But what I was being taught during that time was that there is an amazing God who was still on His throne, who kept His arms around me the whole time and never allowed me to slip under the currents for more than I needed to be under. He didn’t give me more than I could bear…with His help. THAT’s the key. He will not give us more than we can bear…with His help.

There is such a valid lesson in this for every aspect of life. Our kids don’t always choose for themselves the things that we want them to choose. They make downright stupid decisions sometimes; as do our spouses; as do we. Our spouses aren’t always capable of meeting the standard we think is required. Promotions at work don’t always happen when we think they should. Life gets messy! But God is always on His throne…no matter what rocked your little world to the core.

So take your minute when you need it. But don’t stay there. You have to get back to “keepin’ on”. You have to figure out how to keep moving and growing. I saw on a church sign one time, “If God brought you to it, He’ll bring you through it.” Right? Right.

Sipping coffee tonight and being so very thankful for parents who taught me that nothing that happens to make our life messy or troubled or rocked-to-the-core is the end of the world. Nothing. ~paula

I ❤️ Social Work

Make a difference…I suppose that is the biggest reason I chose Social Work as a career path. I wanted to make a difference. I wanted to know that when it’s time for my huge Retirement shindig, the folks that get up and do the talking have worthwhile tidbits to say. (Disclaimer to those that need to know: when I say huge Retirement shindig, I mean it better be a BLOW OUT, the party of the YEAR, an affair to which others compare their affairs for years to come! Ha!) But I wanted to know that the days I spend stressed and tired and squirming because I haven’t been able to find a clean bathroom all day would be worth it. At the end of each day, I want to be able to say, “damn girl, you rock, you still got it”. Do I do that everyday? Heck no! But on occasion, there are those opportunities to feel good about something I accomplished. With all of that chatter about how I want to make a difference in this world, I’d be remiss if I didn’t address how all this “making a difference” business effects my family. Am I really making a difference if my family suffers in the long run?

I missed my kiddo’s sporting event today because I got a call that I needed to add one more patient to my schedule because the spouse was put into the hospital unexpectedly, the patient is chair bound, unable to take care of personal needs alone and has been home alone for a few days now. Yikes!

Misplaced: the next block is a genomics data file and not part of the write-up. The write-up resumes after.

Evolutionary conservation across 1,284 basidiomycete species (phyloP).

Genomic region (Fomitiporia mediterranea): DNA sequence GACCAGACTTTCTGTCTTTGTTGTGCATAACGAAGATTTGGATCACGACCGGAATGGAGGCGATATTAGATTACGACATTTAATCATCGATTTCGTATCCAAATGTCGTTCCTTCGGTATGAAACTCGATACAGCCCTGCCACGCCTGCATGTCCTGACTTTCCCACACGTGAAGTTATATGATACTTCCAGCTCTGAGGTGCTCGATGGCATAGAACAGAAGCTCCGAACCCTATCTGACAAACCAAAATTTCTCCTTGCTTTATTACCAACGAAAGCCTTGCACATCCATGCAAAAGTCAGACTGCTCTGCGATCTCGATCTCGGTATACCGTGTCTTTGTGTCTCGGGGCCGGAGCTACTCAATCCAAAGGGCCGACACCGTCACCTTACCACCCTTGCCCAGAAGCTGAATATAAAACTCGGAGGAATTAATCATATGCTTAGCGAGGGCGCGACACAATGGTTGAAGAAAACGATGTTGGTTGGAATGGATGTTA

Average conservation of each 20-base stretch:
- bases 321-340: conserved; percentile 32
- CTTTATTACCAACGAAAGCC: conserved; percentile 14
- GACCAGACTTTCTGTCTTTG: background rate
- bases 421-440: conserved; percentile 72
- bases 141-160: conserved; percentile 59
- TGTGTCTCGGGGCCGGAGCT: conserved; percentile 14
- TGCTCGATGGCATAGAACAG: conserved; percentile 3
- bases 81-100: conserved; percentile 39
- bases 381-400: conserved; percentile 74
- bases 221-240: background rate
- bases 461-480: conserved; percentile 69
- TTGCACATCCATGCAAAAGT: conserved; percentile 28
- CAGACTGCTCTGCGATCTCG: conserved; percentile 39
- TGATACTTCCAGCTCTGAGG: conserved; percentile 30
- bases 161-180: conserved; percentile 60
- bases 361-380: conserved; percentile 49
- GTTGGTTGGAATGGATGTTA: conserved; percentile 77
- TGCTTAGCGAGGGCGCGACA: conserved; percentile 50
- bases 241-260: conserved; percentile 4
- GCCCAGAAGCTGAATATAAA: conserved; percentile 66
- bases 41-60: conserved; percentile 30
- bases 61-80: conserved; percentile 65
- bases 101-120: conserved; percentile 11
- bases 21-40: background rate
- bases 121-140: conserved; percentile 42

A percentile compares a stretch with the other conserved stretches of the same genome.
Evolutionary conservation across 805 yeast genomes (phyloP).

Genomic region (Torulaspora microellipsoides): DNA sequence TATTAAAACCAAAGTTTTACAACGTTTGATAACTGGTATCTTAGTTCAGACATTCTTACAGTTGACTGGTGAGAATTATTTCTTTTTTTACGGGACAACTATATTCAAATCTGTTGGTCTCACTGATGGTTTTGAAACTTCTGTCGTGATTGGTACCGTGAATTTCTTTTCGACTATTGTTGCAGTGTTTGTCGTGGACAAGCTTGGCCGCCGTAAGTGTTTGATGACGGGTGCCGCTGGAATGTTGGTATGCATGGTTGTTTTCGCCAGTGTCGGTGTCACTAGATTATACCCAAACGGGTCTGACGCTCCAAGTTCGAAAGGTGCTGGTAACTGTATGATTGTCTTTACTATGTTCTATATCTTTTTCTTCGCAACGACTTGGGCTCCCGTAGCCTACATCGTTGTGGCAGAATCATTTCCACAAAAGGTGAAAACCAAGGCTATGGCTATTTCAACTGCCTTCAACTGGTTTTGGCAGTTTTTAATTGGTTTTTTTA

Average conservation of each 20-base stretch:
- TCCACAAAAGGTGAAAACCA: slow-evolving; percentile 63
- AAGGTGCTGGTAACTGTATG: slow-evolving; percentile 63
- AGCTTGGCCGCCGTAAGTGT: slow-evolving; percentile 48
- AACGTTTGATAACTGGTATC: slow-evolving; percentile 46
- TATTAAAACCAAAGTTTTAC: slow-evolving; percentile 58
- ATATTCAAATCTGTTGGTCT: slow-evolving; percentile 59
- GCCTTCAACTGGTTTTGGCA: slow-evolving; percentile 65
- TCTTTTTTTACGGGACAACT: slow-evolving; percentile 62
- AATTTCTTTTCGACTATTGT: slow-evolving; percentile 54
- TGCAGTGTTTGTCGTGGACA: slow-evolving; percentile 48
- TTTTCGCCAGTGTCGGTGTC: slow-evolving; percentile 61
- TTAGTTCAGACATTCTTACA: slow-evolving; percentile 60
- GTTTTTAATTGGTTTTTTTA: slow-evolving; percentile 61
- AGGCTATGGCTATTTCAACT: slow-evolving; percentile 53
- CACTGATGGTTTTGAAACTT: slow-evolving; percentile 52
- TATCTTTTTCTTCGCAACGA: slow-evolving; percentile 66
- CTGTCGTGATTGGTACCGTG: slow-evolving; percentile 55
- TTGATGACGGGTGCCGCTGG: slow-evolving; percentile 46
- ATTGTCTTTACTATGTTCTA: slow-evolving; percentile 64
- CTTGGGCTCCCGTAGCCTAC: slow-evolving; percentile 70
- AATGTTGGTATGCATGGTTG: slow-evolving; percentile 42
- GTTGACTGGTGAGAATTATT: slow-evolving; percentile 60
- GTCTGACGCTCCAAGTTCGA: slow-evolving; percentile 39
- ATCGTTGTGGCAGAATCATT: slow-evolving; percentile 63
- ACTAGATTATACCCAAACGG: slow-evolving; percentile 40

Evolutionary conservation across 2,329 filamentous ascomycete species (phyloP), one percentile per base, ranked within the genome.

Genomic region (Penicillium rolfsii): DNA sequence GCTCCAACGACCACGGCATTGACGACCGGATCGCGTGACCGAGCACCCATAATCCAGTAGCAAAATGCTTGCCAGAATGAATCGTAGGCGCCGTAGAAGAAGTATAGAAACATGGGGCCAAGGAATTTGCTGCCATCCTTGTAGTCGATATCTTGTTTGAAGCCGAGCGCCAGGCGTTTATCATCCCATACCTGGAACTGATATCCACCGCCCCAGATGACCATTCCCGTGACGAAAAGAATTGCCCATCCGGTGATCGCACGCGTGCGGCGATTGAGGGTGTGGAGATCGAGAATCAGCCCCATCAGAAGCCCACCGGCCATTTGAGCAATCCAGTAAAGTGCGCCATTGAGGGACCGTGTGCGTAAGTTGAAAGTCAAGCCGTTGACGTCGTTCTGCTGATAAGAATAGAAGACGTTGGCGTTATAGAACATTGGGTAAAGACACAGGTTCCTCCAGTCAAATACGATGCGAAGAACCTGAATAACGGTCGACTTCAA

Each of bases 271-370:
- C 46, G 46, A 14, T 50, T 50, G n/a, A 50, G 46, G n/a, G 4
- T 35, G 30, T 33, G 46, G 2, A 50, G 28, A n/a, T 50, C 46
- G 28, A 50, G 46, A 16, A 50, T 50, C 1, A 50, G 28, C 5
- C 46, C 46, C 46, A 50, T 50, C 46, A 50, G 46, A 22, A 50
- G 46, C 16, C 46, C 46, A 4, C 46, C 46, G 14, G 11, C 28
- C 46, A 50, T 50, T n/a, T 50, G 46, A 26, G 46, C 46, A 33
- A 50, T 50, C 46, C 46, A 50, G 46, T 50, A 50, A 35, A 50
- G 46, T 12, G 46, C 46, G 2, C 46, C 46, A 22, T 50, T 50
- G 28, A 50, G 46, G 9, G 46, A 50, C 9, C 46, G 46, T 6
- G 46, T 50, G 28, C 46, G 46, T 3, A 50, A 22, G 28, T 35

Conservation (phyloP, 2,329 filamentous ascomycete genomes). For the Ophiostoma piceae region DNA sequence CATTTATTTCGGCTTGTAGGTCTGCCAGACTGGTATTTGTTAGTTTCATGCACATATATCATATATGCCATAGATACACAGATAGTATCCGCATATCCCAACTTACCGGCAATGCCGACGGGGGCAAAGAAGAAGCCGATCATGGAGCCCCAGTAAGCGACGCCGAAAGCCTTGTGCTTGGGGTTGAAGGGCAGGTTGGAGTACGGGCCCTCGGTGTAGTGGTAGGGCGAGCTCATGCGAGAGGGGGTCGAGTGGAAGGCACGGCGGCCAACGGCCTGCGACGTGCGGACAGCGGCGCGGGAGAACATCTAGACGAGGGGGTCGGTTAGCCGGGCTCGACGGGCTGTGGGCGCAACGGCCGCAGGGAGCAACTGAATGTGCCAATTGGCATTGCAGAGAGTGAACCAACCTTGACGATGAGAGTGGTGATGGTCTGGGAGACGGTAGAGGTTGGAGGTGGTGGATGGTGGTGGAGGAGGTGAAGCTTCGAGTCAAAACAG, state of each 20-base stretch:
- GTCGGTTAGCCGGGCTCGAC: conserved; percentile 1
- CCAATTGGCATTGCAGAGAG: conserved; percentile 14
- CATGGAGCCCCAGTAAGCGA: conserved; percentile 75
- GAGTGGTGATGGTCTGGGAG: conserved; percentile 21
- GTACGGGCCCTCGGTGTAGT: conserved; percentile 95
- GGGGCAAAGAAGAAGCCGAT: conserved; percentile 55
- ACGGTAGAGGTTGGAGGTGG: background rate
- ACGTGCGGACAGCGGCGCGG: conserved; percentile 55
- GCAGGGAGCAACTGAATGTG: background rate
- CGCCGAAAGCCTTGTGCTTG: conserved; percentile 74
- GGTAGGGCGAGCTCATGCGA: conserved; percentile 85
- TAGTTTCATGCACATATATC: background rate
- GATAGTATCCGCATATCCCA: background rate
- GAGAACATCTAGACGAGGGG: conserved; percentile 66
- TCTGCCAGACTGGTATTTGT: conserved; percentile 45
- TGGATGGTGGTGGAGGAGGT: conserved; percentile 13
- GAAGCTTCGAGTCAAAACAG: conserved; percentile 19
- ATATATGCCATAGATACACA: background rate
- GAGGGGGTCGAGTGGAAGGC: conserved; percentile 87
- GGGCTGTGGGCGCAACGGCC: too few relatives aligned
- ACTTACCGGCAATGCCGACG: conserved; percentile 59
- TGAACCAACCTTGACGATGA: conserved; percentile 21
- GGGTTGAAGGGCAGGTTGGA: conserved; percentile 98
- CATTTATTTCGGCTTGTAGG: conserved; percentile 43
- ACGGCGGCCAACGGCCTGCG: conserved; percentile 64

I was so torn. My social-worker-heart-strings were being tugged…but my poor kiddo. If I left work that second I could get to that game perfectly on time; if I went on that extra visit, I would get home late and miss my kiddo. I say I was torn; the “torn” only lasted approximately a nano-second. My immediate answer to my clinical manager, “send me the information as soon as you can so I can get en route”. I let said kiddo know that mama wouldn’t get home in time to get to the game, that I was sorry and that I hate to miss it but I had to take care of my patient. Are you wondering the response? “Love you too and it’s okay”.

After all was taken care of; visit made, family rallied, physician phoned, clinical managers notified, me seatbelted snuggly back into the car to head to yet another patient (they were so close to the area I just couldn’t pass them by when I was going to already miss the kiddo anyway); I had an epiphany. I have poured enough love and time and interest into my wonderful kiddos that one missed event wasn’t going to squash any little hearts.

You just have to pray that you’ve invested enough time in your spouse and children’s lives for their whole hearts to KNOW that you love them more than anything else in the world; to hopefully make it okay that sometimes, as a Social Worker, there may be someone who needs you more than they do in that one specific moment in time.

Am I sad that I missed my kiddos sporting event? Yes, of course. But do I regret missing that sporting event to help that kind soul that needed someone to intervene and show compassion? Not one ounce. Did I make a difference in that life? Yes, I absolutely did.

That simple reply, “Love you too and it’s okay”, made me smile. That simple reply let me know I may be doing something right. Maybe I’m making a difference in both worlds.

Is Social Work easy? Most certainly not. Is Social Work rewarding? Most days. Do I make a difference in the lives of my patients? Some days. Can I picture myself doing anything else? Heck no…unless they could pay me well enough to be a Walmart greeter…I could totally rock that job…as long as I didn’t have to go smile and make nice before I had my coffee. Ha!

I think I may ponder that greeter position until we meet over coffee again. ~paula